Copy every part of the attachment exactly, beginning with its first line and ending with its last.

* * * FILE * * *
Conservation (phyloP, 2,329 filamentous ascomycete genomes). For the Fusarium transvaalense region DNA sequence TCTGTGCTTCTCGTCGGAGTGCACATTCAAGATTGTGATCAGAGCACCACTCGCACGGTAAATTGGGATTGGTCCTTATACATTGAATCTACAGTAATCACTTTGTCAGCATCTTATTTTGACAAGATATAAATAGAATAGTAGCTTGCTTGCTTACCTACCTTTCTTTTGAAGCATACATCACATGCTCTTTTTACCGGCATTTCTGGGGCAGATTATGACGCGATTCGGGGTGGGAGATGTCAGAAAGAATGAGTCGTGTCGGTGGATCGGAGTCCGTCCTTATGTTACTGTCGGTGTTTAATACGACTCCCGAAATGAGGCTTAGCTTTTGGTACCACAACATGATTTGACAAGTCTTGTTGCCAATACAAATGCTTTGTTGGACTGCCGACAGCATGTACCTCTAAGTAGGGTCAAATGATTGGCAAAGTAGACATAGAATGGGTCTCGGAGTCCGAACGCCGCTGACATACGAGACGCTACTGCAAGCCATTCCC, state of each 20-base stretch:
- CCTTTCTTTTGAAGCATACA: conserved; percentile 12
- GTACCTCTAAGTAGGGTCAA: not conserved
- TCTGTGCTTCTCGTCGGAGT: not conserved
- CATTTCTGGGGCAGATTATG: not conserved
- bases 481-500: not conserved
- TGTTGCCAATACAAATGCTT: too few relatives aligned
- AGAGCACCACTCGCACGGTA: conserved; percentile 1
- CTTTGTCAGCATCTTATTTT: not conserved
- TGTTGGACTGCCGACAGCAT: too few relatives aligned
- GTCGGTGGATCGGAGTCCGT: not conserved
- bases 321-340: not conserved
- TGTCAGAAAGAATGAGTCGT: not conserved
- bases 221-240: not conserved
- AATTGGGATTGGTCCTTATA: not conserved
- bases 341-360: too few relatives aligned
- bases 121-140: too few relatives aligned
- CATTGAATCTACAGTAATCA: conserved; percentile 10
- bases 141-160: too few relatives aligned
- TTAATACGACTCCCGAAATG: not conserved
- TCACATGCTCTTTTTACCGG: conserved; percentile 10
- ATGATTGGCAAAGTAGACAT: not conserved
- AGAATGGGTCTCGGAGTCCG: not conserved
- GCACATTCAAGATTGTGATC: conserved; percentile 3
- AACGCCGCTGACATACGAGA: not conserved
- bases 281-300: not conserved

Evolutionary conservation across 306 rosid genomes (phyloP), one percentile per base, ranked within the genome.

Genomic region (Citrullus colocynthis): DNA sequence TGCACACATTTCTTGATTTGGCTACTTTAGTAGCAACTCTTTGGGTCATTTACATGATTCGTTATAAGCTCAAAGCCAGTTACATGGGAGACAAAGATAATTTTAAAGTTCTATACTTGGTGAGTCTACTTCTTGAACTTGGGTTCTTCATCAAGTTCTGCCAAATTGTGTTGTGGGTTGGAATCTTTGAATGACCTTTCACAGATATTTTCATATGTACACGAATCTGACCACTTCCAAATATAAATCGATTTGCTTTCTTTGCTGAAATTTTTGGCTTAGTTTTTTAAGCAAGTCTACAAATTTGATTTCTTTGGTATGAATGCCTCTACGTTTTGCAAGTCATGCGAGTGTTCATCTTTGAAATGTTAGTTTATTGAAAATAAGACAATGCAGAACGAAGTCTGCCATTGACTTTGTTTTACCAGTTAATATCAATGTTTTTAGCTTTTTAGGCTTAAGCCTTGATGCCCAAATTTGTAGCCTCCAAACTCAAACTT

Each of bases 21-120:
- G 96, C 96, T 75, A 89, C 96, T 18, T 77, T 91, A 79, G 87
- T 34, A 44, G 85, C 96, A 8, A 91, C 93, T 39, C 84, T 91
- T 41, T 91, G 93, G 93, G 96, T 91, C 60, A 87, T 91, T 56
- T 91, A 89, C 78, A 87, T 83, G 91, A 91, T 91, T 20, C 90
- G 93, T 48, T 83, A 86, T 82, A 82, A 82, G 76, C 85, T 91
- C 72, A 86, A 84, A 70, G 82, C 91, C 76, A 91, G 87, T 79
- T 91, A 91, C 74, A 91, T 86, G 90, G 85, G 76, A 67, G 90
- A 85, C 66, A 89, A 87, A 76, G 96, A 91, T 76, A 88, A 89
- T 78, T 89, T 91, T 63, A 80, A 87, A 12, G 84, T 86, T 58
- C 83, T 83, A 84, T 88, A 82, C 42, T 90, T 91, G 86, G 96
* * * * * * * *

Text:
Conservation (phyloP, 2,329 filamentous ascomycete genomes). For the Fusarium transvaalense region DNA sequence TCTGTGCTTCTCGTCGGAGTGCACATTCAAGATTGTGATCAGAGCACCACTCGCACGGTAAATTGGGATTGGTCCTTATACATTGAATCTACAGTAATCACTTTGTCAGCATCTTATTTTGACAAGATATAAATAGAATAGTAGCTTGCTTGCTTACCTACCTTTCTTTTGAAGCATACATCACATGCTCTTTTTACCGGCATTTCTGGGGCAGATTATGACGCGATTCGGGGTGGGAGATGTCAGAAAGAATGAGTCGTGTCGGTGGATCGGAGTCCGTCCTTATGTTACTGTCGGTGTTTAATACGACTCCCGAAATGAGGCTTAGCTTTTGGTACCACAACATGATTTGACAAGTCTTGTTGCCAATACAAATGCTTTGTTGGACTGCCGACAGCATGTACCTCTAAGTAGGGTCAAATGATTGGCAAAGTAGACATAGAATGGGTCTCGGAGTCCGAACGCCGCTGACATACGAGACGCTACTGCAAGCCATTCCC, state of each 20-base stretch:
- CCTTTCTTTTGAAGCATACA: conserved; percentile 12
- GTACCTCTAAGTAGGGTCAA: not conserved
- TCTGTGCTTCTCGTCGGAGT: not conserved
- CATTTCTGGGGCAGATTATG: not conserved
- bases 481-500: not conserved
- TGTTGCCAATACAAATGCTT: too few relatives aligned
- AGAGCACCACTCGCACGGTA: conserved; percentile 1
- CTTTGTCAGCATCTTATTTT: not conserved
- TGTTGGACTGCCGACAGCAT: too few relatives aligned
- GTCGGTGGATCGGAGTCCGT: not conserved
- bases 321-340: not conserved
- TGTCAGAAAGAATGAGTCGT: not conserved
- bases 221-240: not conserved
- AATTGGGATTGGTCCTTATA: not conserved
- bases 341-360: too few relatives aligned
- bases 121-140: too few relatives aligned
- CATTGAATCTACAGTAATCA: conserved; percentile 10
- bases 141-160: too few relatives aligned
- TTAATACGACTCCCGAAATG: not conserved
- TCACATGCTCTTTTTACCGG: conserved; percentile 10
- ATGATTGGCAAAGTAGACAT: not conserved
- AGAATGGGTCTCGGAGTCCG: not conserved
- GCACATTCAAGATTGTGATC: conserved; percentile 3
- AACGCCGCTGACATACGAGA: not conserved
- bases 281-300: not conserved

Evolutionary conservation across 306 rosid genomes (phyloP), one percentile per base, ranked within the genome.

Genomic region (Citrullus colocynthis): DNA sequence TGCACACATTTCTTGATTTGGCTACTTTAGTAGCAACTCTTTGGGTCATTTACATGATTCGTTATAAGCTCAAAGCCAGTTACATGGGAGACAAAGATAATTTTAAAGTTCTATACTTGGTGAGTCTACTTCTTGAACTTGGGTTCTTCATCAAGTTCTGCCAAATTGTGTTGTGGGTTGGAATCTTTGAATGACCTTTCACAGATATTTTCATATGTACACGAATCTGACCACTTCCAAATATAAATCGATTTGCTTTCTTTGCTGAAATTTTTGGCTTAGTTTTTTAAGCAAGTCTACAAATTTGATTTCTTTGGTATGAATGCCTCTACGTTTTGCAAGTCATGCGAGTGTTCATCTTTGAAATGTTAGTTTATTGAAAATAAGACAATGCAGAACGAAGTCTGCCATTGACTTTGTTTTACCAGTTAATATCAATGTTTTTAGCTTTTTAGGCTTAAGCCTTGATGCCCAAATTTGTAGCCTCCAAACTCAAACTT

Each of bases 21-120:
- G 96, C 96, T 75, A 89, C 96, T 18, T 77, T 91, A 79, G 87
- T 34, A 44, G 85, C 96, A 8, A 91, C 93, T 39, C 84, T 91
- T 41, T 91, G 93, G 93, G 96, T 91, C 60, A 87, T 91, T 56
- T 91, A 89, C 78, A 87, T 83, G 91, A 91, T 91, T 20, C 90
- G 93, T 48, T 83, A 86, T 82, A 82, A 82, G 76, C 85, T 91
- C 72, A 86, A 84, A 70, G 82, C 91, C 76, A 91, G 87, T 79
- T 91, A 91, C 74, A 91, T 86, G 90, G 85, G 76, A 67, G 90
- A 85, C 66, A 89, A 87, A 76, G 96, A 91, T 76, A 88, A 89
- T 78, T 89, T 91, T 63, A 80, A 87, A 12, G 84, T 86, T 58
- C 83, T 83, A 84, T 88, A 82, C 42, T 90, T 91, G 86, G 96